Hello everyone. Hope you are all enjoying the sun and the fabulous summer school here at the Digital Press. I have been following all the lessons and there have been so many useful tips and tricks that I have noted down to try on!
In line with the Art Journaling week, I thought about sharing some techniques I use with masks. Now masks can seem a little intimidating at first but once you get the hang of them there is no better way to make certain adjustments to your images or layouts non-destructively. These are especially helpful when you might change your mind later, especially as I am prone to!!!
So the first technique is what I use to selectively apply adjustment layers to my photo. Take for example the one below. It was taken against a very bright background but my daughter’s face and body are a little dark. I especially want to bring out the little light rays filtering on to her face. So ideally I would like to brighten only her face a bit and not the whole picture. I use Photoshop Elements but these steps should be fairly simple to replicate in Photoshop as well.
The first thing I do is use the quick selection tool to roughly select the portion to which I will apply the adjustment layer.
Next from the adjustment layer drop down list choose the adjustment you would like to apply. In my case I chose the “brightness and contrast” . You will see a layer mask appear with the selected portion in white and rest in black. That is the thumb rule when using masks – white reveals and black conceals. This also means any fine tuning we do on this layer will only apply to selected portion. Before doing this, however, you can also further refine the selection by using black or white brushes but make sure you have the right layer i.e. mask layer selected and not the background photo.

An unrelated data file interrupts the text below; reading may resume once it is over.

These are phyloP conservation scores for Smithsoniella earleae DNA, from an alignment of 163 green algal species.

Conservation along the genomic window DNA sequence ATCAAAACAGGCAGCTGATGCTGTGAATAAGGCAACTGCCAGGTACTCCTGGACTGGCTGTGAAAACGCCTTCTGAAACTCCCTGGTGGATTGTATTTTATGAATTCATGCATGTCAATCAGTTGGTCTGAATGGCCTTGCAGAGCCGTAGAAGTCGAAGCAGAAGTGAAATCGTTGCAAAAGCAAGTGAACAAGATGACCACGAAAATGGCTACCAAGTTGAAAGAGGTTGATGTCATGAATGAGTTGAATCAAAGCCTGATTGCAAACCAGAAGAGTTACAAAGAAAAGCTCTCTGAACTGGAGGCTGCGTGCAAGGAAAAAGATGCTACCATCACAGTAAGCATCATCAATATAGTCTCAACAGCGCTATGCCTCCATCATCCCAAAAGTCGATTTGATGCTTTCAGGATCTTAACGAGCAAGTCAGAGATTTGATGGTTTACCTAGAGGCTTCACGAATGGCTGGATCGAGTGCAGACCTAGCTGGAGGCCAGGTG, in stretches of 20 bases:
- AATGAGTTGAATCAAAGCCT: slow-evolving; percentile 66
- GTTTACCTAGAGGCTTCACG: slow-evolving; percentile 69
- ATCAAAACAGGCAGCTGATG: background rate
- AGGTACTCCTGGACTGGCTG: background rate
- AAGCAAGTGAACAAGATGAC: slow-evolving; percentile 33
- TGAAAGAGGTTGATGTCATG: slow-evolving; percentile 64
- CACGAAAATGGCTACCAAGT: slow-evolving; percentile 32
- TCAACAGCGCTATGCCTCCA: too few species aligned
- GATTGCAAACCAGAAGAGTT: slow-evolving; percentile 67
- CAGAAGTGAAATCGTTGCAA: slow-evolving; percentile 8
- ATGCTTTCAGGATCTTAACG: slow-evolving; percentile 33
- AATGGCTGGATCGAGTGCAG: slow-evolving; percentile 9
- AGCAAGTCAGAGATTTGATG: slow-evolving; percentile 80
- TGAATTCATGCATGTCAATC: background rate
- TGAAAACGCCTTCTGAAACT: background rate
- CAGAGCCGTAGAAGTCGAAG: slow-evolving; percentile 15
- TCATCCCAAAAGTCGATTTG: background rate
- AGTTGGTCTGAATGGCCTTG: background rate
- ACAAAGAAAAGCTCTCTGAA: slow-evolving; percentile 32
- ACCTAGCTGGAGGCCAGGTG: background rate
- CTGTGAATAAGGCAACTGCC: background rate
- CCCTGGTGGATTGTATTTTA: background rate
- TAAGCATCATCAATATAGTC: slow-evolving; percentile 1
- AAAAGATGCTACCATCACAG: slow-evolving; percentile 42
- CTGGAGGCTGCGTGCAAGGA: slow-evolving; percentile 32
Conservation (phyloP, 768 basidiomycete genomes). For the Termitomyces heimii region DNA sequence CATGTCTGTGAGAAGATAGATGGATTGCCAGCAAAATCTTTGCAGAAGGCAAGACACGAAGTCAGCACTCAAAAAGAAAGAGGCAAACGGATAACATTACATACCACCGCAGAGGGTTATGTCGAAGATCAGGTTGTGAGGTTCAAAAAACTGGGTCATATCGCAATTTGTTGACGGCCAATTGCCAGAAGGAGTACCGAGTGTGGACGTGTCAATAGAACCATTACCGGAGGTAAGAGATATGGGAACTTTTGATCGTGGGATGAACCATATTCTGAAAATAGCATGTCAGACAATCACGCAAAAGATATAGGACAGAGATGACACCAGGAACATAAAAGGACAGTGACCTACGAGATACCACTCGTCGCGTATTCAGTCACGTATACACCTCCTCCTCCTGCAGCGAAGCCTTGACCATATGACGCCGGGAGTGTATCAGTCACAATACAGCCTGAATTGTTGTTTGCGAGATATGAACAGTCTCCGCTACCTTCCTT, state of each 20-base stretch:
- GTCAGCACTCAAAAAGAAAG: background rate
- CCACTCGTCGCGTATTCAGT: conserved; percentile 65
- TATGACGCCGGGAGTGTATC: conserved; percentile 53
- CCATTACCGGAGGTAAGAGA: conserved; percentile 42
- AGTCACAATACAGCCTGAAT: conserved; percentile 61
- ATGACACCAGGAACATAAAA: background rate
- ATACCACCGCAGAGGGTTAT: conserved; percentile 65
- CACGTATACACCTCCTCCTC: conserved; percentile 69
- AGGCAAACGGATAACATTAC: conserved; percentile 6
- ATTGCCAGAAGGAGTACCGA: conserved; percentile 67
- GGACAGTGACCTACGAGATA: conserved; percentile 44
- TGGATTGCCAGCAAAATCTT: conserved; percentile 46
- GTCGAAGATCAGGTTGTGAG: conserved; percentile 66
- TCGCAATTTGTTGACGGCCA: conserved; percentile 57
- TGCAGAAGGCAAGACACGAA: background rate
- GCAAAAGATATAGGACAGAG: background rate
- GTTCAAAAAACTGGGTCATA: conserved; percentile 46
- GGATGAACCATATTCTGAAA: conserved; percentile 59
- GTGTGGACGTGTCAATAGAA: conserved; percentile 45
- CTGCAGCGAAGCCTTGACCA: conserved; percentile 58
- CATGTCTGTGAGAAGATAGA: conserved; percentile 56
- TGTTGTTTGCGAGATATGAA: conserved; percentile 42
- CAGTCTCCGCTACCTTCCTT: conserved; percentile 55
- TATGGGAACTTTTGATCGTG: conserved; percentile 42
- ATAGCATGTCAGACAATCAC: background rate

That is most of the work done! Now play with the brightness and contrast till you are satisfied and voila there is a little more light and colour on that face!
The second technique I want to share is for realistic element placement on the layout. For example if you are using a paper clip on a stack of papers or a thread looping through a bead or button or some such element. Now the idea is that certain portion of the clip or thread should be visible and others hidden. Using layer masks again helps us do that in a non-destructive and stress free way!
In the same layout, I have now added a tag and a closed loop string. What I want is for the string to loop through the little hole on the tag.
1. First place your elements one on top of the other.
2. Now select a layer mask to apply to the string layer
3. Use a black brush and start erasing portions of string that you want to hide. You may want to zoom in to do this step.
We are nearly there ! But there is still the erased string’s shadow left which is looking quite odd indeed. To edit this, simply place the string’s shadow on a separate layer and follow steps 2 and 3 again.
I added a few more rings to that string and here is the final layout.
Hope you found these tips useful and I would love to see any layouts created using these techniques. So please do not hesitate to share or any other techniques you use to get the same effects.
About the author: Shivani Sohal is a donner of many alter-egos. A finance professional by day in busy London, she morphs into a seemingly normal mum of two in the evenings and weekends. She is constantly found with her fingers in too many pies and juggling the metaphorical balls. That is living on the edge for her; aided by the two ankle biters and a darling hubby who define the warm and mushy for her. She is ferociously dedicated to memory keeping – almost immune to any nay-sayers (or equally disruptive crying children or annoying house fires!!!);keeping her head down and forging ahead at all times.